The Kootenay International Hockey League announced Tuesday that it has been granted approval by BC Hockey to be reclassified from Junior B to Junior A (Tier II) starting next season, along with the Vancouver Island Junior Hockey League and Pacific Junior Hockey League. The move comes following the BCHL’s decision to break away from BC Hockey and become an independent league. We spoke with KIJHL commissioner Jeff Dubois about what it all means.
Was there any doubt that you would receive approval?
I think we got to the point where we were pretty confident. A junior task group met toward the end of June that included a number of stakeholders: Hockey Canada, the Western Hockey League and so on. I think we were confident everybody was on the same page in terms of where this should go, but until BC Hockey’s board of directors approved this unanimously we didn’t want to take anything for granted.
What’s this going to mean in the short-term and the long-term?
In the short-term, we have some work to do. We made the commitment to embrace some higher standards in the way we operate. We’re lucky from the get-go that the vast majority of our teams check a lot of those boxes in terms of how often they’re on the ice for practice and training, having full-time paid coaches, being in the gym, how they travel, the amenities our players receive.
The vast majority of our teams are in a really good place there, but some are going to have some work to do. I think there’s going to be a lot of excitement from our staff and players to have that Junior A title and the respect that comes with that. I think it’s going to allow us to retain some players who might otherwise have left our province to play Junior A elsewhere.
In the long-term, I think is going to pave the way for one day a KIJHL team to compete in the Centennial Cup, Canada’s national Junior A championship. That’s pretty exciting as well.
For those teams that don’t currently meet the requirements or standards, is there a cost involved?
We’ve identified a few dozen different standards and certainly some do have a cost attached. But it’s going to be each individual franchise working within their own unique circumstances where they are now and where they need to be that would determine the cost.
What’s this business of Tier I versus Tier II?
Tier II, where we are today, we’ll continue to play within our own province. The KIJHL will continue with the same geographic boundaries we’ve had for years. There’s the Tier I options for teams that want to pursue it that would likely include membership in the Canadian Junior Hockey League. Now you’re playing as part of a national footprint with the opportunity to compete for the Centennial Cup.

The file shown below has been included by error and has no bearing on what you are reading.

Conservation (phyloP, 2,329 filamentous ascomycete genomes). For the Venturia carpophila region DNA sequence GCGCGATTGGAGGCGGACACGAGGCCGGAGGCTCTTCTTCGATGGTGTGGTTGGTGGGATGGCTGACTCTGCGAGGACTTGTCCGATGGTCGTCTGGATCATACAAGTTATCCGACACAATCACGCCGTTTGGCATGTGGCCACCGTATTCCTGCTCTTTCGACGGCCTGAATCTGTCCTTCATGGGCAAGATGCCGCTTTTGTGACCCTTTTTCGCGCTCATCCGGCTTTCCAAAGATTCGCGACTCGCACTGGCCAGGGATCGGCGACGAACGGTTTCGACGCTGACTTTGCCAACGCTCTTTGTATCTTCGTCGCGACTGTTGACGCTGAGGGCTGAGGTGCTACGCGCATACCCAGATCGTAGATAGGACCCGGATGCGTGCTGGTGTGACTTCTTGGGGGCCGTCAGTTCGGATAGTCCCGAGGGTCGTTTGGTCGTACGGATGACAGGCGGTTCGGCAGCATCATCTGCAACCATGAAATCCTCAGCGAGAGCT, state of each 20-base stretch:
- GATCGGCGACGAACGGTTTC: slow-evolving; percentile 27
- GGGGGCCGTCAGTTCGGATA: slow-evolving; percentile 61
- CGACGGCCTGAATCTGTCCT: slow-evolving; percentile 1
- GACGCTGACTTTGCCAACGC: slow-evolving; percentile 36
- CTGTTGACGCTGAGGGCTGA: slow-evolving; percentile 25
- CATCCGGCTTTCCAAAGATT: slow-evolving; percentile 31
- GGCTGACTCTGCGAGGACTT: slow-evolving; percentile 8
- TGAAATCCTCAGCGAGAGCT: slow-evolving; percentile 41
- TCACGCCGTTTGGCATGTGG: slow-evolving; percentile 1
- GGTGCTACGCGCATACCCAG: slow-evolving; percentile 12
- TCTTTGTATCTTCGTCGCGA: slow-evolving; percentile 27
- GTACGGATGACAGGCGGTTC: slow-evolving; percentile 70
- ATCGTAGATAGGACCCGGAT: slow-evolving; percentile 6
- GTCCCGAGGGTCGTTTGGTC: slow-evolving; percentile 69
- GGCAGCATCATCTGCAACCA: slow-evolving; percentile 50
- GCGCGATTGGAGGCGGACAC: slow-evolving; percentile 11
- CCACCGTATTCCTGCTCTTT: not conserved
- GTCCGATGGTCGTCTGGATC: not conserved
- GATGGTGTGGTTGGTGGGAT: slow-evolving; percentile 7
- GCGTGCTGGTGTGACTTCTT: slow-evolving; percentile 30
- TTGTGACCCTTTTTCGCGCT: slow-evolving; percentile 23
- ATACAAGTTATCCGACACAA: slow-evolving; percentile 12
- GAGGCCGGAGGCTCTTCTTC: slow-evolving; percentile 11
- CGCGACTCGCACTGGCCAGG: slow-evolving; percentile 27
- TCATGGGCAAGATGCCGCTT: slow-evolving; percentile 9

Does that mean you might have both Tier I and Tier II teams in the same league?
I suspect it would mean a KIJHL that included both Tier I and Tier II. I’m not sure those teams would necessarily be playing against one another, or if they would be playing exclusively within their tiers. That’s going to be one of the bridges we need to cross over the next year or two as we figure out what this looks like long-term.
Next season are you expecting an influx of new players as a result of this announcement, or will it be the same players who would have been playing Junior B, only now playing Junior A?
It’s a really interesting question. Our recruiting generally kicks off in March and April. We’re nearing the end of July and in a lot of cases in a typical year, most of the recruiting for our teams is already done and they know who’s coming to main camp and they’ve committed a number of spots on their team. It’s tough to say exactly what it’s going to look like in terms of new players for 2023-24.
I think there are probably going to be players who played in the KIJHL last year that have been in demand by Junior A leagues outside of BC. I can see a lot of those players deciding to stay and play Junior A for their existing team. I can see there being a pull for sure in terms of players wanting to play Junior A in our league who might have otherwise played elsewhere next year. But it’s hard to put an exact number on it. In the long term, the on-ice product will grow and improve significantly. What that looks like for this particular season is hard to say.